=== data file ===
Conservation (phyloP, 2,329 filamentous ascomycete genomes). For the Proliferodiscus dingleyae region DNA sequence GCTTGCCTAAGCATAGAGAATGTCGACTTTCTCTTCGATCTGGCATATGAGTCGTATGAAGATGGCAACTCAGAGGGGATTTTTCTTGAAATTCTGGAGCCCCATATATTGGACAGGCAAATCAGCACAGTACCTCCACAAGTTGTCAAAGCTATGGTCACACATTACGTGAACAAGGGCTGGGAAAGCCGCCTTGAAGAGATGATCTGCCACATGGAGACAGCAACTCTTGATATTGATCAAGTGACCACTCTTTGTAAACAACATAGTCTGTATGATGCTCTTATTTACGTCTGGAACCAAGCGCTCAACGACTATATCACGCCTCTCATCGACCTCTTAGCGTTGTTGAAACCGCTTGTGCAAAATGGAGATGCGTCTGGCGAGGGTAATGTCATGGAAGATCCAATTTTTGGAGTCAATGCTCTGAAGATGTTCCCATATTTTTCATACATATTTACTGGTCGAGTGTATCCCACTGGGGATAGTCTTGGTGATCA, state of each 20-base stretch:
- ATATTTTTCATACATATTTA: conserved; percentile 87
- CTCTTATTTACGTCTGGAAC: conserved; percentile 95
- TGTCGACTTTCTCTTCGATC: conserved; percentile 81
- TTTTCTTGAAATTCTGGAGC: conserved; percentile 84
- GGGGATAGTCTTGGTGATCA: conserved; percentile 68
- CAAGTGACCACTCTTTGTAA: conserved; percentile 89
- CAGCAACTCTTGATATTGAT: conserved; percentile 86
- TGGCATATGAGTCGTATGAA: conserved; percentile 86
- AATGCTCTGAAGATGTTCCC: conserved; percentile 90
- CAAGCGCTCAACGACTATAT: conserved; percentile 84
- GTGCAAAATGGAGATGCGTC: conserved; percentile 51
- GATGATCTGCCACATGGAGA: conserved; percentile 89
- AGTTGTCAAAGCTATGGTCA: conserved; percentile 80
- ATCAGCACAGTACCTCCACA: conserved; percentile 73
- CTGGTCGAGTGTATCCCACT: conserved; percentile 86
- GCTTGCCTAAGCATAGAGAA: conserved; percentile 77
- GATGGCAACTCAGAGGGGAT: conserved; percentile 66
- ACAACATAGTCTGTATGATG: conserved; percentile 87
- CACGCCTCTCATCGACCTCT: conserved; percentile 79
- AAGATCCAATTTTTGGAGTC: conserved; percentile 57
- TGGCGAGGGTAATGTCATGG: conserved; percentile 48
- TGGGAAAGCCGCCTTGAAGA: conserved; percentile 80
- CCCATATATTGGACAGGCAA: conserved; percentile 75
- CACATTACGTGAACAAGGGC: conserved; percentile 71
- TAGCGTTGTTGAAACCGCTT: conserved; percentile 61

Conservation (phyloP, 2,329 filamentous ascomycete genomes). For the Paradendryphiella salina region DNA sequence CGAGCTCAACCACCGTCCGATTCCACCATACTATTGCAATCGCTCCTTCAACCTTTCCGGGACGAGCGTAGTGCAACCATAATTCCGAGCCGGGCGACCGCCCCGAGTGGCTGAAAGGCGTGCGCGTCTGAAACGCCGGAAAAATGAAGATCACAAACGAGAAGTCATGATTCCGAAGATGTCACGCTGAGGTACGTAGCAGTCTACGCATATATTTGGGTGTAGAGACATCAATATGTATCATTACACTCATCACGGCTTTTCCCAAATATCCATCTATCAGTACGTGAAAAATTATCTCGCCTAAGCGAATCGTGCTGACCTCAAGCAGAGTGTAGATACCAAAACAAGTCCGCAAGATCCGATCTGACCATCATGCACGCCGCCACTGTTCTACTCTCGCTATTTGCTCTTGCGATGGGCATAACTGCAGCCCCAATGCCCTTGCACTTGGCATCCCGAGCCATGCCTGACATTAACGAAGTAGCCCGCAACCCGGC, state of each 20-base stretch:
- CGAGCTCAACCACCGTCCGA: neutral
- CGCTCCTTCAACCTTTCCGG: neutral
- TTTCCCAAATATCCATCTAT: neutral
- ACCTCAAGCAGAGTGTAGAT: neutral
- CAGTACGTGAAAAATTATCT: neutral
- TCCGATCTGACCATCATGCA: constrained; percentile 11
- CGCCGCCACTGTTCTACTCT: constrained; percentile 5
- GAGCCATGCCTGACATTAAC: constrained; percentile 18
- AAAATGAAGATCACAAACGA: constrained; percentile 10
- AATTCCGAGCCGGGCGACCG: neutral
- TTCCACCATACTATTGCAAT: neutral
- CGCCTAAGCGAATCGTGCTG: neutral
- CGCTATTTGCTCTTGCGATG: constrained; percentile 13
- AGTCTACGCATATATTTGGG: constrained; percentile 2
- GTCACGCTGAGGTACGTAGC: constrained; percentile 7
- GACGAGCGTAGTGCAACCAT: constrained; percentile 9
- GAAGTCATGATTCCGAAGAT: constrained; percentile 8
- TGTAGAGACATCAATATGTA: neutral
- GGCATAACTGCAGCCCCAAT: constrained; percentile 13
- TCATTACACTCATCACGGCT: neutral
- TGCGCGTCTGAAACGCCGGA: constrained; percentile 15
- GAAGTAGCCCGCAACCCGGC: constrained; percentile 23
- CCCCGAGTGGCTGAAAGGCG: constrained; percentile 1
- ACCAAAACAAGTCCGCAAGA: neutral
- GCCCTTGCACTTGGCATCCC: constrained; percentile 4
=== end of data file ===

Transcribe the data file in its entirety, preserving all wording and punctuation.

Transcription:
Conservation (phyloP, 2,329 filamentous ascomycete genomes). For the Proliferodiscus dingleyae region DNA sequence GCTTGCCTAAGCATAGAGAATGTCGACTTTCTCTTCGATCTGGCATATGAGTCGTATGAAGATGGCAACTCAGAGGGGATTTTTCTTGAAATTCTGGAGCCCCATATATTGGACAGGCAAATCAGCACAGTACCTCCACAAGTTGTCAAAGCTATGGTCACACATTACGTGAACAAGGGCTGGGAAAGCCGCCTTGAAGAGATGATCTGCCACATGGAGACAGCAACTCTTGATATTGATCAAGTGACCACTCTTTGTAAACAACATAGTCTGTATGATGCTCTTATTTACGTCTGGAACCAAGCGCTCAACGACTATATCACGCCTCTCATCGACCTCTTAGCGTTGTTGAAACCGCTTGTGCAAAATGGAGATGCGTCTGGCGAGGGTAATGTCATGGAAGATCCAATTTTTGGAGTCAATGCTCTGAAGATGTTCCCATATTTTTCATACATATTTACTGGTCGAGTGTATCCCACTGGGGATAGTCTTGGTGATCA, state of each 20-base stretch:
- ATATTTTTCATACATATTTA: conserved; percentile 87
- CTCTTATTTACGTCTGGAAC: conserved; percentile 95
- TGTCGACTTTCTCTTCGATC: conserved; percentile 81
- TTTTCTTGAAATTCTGGAGC: conserved; percentile 84
- GGGGATAGTCTTGGTGATCA: conserved; percentile 68
- CAAGTGACCACTCTTTGTAA: conserved; percentile 89
- CAGCAACTCTTGATATTGAT: conserved; percentile 86
- TGGCATATGAGTCGTATGAA: conserved; percentile 86
- AATGCTCTGAAGATGTTCCC: conserved; percentile 90
- CAAGCGCTCAACGACTATAT: conserved; percentile 84
- GTGCAAAATGGAGATGCGTC: conserved; percentile 51
- GATGATCTGCCACATGGAGA: conserved; percentile 89
- AGTTGTCAAAGCTATGGTCA: conserved; percentile 80
- ATCAGCACAGTACCTCCACA: conserved; percentile 73
- CTGGTCGAGTGTATCCCACT: conserved; percentile 86
- GCTTGCCTAAGCATAGAGAA: conserved; percentile 77
- GATGGCAACTCAGAGGGGAT: conserved; percentile 66
- ACAACATAGTCTGTATGATG: conserved; percentile 87
- CACGCCTCTCATCGACCTCT: conserved; percentile 79
- AAGATCCAATTTTTGGAGTC: conserved; percentile 57
- TGGCGAGGGTAATGTCATGG: conserved; percentile 48
- TGGGAAAGCCGCCTTGAAGA: conserved; percentile 80
- CCCATATATTGGACAGGCAA: conserved; percentile 75
- CACATTACGTGAACAAGGGC: conserved; percentile 71
- TAGCGTTGTTGAAACCGCTT: conserved; percentile 61

Conservation (phyloP, 2,329 filamentous ascomycete genomes). For the Paradendryphiella salina region DNA sequence CGAGCTCAACCACCGTCCGATTCCACCATACTATTGCAATCGCTCCTTCAACCTTTCCGGGACGAGCGTAGTGCAACCATAATTCCGAGCCGGGCGACCGCCCCGAGTGGCTGAAAGGCGTGCGCGTCTGAAACGCCGGAAAAATGAAGATCACAAACGAGAAGTCATGATTCCGAAGATGTCACGCTGAGGTACGTAGCAGTCTACGCATATATTTGGGTGTAGAGACATCAATATGTATCATTACACTCATCACGGCTTTTCCCAAATATCCATCTATCAGTACGTGAAAAATTATCTCGCCTAAGCGAATCGTGCTGACCTCAAGCAGAGTGTAGATACCAAAACAAGTCCGCAAGATCCGATCTGACCATCATGCACGCCGCCACTGTTCTACTCTCGCTATTTGCTCTTGCGATGGGCATAACTGCAGCCCCAATGCCCTTGCACTTGGCATCCCGAGCCATGCCTGACATTAACGAAGTAGCCCGCAACCCGGC, state of each 20-base stretch:
- CGAGCTCAACCACCGTCCGA: neutral
- CGCTCCTTCAACCTTTCCGG: neutral
- TTTCCCAAATATCCATCTAT: neutral
- ACCTCAAGCAGAGTGTAGAT: neutral
- CAGTACGTGAAAAATTATCT: neutral
- TCCGATCTGACCATCATGCA: constrained; percentile 11
- CGCCGCCACTGTTCTACTCT: constrained; percentile 5
- GAGCCATGCCTGACATTAAC: constrained; percentile 18
- AAAATGAAGATCACAAACGA: constrained; percentile 10
- AATTCCGAGCCGGGCGACCG: neutral
- TTCCACCATACTATTGCAAT: neutral
- CGCCTAAGCGAATCGTGCTG: neutral
- CGCTATTTGCTCTTGCGATG: constrained; percentile 13
- AGTCTACGCATATATTTGGG: constrained; percentile 2
- GTCACGCTGAGGTACGTAGC: constrained; percentile 7
- GACGAGCGTAGTGCAACCAT: constrained; percentile 9
- GAAGTCATGATTCCGAAGAT: constrained; percentile 8
- TGTAGAGACATCAATATGTA: neutral
- GGCATAACTGCAGCCCCAAT: constrained; percentile 13
- TCATTACACTCATCACGGCT: neutral
- TGCGCGTCTGAAACGCCGGA: constrained; percentile 15
- GAAGTAGCCCGCAACCCGGC: constrained; percentile 23
- CCCCGAGTGGCTGAAAGGCG: constrained; percentile 1
- ACCAAAACAAGTCCGCAAGA: neutral
- GCCCTTGCACTTGGCATCCC: constrained; percentile 4